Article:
The CCM opinion is quite a stretch.  Think about it.  In order for the conclusions of CCM Opinion 16-2791 to be true, CCM members for the past 30 years would have to have been wrong, ignoring the Constitution.  And thousands of delegates, too.  For this to be true, men and women elected by congregations to serve us as convention delegates must have ignored Synod’s Constitution as they voted.

With thousands of eyes and years of experience on the issue of ecclesiastical supervision in our Synod, is that even possible?

Could we all be wrong and this newly-appointed CCM be right?

HENNINGS’ QUICK ACTION AND OURS

Because of the ill-advised action of President Harrison, the CCM, Convention Floor Committee 12, and the Synod Board of Directors, Hennings acted for the good of his district and our Synod.  Instead of sweeping this under the table, the Chairman of the Council of Presidents is bringing this to the attention of the congregations of our Synod – starting with Texas.  Congregations Matter will act, too.

In future articles, Congregations Matter will show from LCMS history that this CCM Opinion 16-2791 is flawed and, in fact, stands against the congregation-centered heritage of our Synod.  It needs to be overruled — and that can only happen in Synod Conventions.  Future articles will also reveal how the top-down, hierarchical, centralized-power process President Harrison and Secretary Sias used takes control of our Synod from congregations and conventions.

WE NEED TO ACT NOW

Congregations Matter supports the leadership of District President Hennings.  He has a heart for both our Synod’s constitution and history.  In his letter to the Texas District — and to all of the rest of us — Hennings encourages his district to act:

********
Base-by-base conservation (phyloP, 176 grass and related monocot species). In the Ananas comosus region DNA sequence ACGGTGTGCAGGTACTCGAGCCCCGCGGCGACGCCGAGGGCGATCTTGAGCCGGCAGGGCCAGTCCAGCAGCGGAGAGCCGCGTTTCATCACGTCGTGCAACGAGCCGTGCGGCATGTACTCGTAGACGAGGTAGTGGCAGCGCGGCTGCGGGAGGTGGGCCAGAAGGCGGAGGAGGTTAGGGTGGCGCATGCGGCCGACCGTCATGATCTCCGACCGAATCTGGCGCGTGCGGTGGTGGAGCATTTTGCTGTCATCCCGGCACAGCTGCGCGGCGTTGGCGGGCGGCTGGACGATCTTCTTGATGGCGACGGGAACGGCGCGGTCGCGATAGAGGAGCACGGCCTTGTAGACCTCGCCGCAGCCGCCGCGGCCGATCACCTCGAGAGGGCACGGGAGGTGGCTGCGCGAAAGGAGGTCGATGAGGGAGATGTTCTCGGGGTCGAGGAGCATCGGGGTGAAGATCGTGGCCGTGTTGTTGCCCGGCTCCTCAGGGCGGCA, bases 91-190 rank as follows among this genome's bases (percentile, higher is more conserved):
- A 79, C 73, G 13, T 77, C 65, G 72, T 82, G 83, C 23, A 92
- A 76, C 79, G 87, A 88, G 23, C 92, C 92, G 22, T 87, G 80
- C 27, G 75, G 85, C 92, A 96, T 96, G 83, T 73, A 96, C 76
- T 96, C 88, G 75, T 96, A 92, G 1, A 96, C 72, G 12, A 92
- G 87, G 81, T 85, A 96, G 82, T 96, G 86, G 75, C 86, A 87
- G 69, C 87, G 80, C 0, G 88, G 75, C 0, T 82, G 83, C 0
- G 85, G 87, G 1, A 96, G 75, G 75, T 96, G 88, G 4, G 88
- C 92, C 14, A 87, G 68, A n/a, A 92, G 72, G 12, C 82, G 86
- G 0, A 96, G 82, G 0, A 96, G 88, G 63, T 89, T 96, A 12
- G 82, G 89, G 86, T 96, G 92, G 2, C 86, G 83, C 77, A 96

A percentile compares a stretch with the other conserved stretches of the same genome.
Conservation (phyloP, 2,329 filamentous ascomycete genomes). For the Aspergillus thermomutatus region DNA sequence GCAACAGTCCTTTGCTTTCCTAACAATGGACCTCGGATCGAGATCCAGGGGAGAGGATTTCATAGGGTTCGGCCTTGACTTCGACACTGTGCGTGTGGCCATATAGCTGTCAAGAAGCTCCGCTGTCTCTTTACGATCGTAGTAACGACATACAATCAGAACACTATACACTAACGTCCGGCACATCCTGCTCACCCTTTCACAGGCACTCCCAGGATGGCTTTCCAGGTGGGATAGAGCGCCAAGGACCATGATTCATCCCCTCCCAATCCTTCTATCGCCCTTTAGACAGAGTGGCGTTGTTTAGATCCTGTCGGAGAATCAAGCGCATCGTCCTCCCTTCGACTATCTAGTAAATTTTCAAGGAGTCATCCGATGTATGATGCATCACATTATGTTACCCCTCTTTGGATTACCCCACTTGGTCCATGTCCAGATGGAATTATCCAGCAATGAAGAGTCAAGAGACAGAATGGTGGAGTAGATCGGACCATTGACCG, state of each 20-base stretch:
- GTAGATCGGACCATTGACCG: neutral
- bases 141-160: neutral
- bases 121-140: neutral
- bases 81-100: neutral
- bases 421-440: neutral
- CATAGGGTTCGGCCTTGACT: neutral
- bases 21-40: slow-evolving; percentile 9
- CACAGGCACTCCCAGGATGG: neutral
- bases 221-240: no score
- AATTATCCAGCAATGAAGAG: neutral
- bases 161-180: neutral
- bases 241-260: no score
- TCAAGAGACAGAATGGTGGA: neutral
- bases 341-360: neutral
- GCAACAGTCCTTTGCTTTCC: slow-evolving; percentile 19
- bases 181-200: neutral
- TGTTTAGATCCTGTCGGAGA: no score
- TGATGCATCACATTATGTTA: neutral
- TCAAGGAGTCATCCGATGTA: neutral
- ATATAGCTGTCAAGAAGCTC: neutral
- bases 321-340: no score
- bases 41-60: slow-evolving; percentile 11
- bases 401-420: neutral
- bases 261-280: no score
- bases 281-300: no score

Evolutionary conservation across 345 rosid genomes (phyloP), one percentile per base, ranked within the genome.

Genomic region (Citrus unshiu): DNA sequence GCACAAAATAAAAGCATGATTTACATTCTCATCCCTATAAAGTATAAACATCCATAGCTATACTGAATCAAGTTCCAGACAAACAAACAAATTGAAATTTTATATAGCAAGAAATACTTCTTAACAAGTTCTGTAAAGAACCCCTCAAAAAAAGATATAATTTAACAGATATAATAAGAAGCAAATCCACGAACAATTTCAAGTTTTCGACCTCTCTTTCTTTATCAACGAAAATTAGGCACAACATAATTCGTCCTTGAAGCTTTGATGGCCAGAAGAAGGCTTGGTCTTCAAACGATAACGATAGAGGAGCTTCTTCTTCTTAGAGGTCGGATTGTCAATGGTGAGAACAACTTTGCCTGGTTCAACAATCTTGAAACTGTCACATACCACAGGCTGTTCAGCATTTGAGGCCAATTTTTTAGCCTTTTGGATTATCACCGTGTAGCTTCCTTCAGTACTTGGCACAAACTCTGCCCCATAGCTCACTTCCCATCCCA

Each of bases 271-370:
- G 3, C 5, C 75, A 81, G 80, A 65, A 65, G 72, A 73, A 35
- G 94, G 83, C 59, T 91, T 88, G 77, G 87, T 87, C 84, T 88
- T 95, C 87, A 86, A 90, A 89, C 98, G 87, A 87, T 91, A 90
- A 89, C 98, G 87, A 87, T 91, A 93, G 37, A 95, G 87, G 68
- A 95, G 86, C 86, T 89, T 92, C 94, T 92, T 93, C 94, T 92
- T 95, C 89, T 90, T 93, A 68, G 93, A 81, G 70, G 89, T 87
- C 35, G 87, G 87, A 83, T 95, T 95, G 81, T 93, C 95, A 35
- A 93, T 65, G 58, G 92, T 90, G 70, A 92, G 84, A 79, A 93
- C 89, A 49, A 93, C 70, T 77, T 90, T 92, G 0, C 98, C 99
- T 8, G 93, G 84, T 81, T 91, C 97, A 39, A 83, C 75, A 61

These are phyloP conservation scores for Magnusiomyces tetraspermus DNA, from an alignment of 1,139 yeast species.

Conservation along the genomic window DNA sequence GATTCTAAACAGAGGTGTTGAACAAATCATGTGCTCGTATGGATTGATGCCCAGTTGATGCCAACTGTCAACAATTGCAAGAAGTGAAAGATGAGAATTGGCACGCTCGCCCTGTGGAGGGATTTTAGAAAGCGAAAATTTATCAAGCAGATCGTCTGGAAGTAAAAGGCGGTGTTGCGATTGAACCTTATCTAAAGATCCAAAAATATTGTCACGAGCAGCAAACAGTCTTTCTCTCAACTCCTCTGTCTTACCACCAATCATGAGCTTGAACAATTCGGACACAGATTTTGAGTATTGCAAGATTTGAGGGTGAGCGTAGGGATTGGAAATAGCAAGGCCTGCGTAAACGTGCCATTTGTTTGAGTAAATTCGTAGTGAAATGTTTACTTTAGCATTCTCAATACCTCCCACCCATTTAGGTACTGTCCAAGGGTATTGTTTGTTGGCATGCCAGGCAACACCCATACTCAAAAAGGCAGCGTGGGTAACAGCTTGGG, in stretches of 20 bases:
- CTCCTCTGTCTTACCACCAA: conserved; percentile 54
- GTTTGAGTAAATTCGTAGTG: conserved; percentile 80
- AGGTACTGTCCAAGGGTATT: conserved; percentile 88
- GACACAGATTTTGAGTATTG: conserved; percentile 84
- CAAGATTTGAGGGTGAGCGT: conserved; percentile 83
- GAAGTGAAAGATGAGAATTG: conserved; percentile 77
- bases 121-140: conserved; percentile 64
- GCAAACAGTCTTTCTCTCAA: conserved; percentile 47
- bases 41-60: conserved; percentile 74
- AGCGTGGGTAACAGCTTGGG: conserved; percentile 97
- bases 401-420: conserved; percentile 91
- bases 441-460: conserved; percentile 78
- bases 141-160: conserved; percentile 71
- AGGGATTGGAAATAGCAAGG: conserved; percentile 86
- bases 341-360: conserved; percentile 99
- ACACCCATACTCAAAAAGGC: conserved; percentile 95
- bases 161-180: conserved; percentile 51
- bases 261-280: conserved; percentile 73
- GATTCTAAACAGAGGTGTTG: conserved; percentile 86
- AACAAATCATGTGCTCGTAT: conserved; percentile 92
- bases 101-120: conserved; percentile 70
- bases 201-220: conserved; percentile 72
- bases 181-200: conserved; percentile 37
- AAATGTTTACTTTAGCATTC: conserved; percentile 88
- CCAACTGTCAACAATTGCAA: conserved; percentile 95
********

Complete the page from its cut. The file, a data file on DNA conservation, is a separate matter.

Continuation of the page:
“Since more and more power is being given to the SP,  you and your congregation might want to give special attention to the nomination and election process for electing the President of the Synod. This process will take place at the end of 2018 and the beginning of 2019. You might also want to make sure that you participate in the nomination of the next Texas District President. The election will happen at the June 2018 District Convention.”

We couldn’t agree more.  All of us in all of our districts will want to follow Hennings’ sage advice. If you would like to join the movement, here are some things to do:

  • Sign up for our email list and receive new posts from this site to become more informed on the issues.
  • Make sure your congregation passes resolutions to district conventions and national conventions that support this effort — especially resolutions to overrule CCM Opinion 16-2791.  We must turn our LCMS leadership back to its historic role.
  • Elect local delegates to the District and National conventions who will vote for the primacy of congregations, not the primacy of the Synodical President and his administration.

And one more thing. You have the responsibility to nominate men and women to serve as our leaders in Synod. When it’s time to nominate a Synod President and others in 2019, let’s choose leadership that will support congregations, not use congregations to support them.

Congregations matter.

 

Click Here to Download District President Hennings’ Letter

2 comments

  1. Dear Congregations Matter-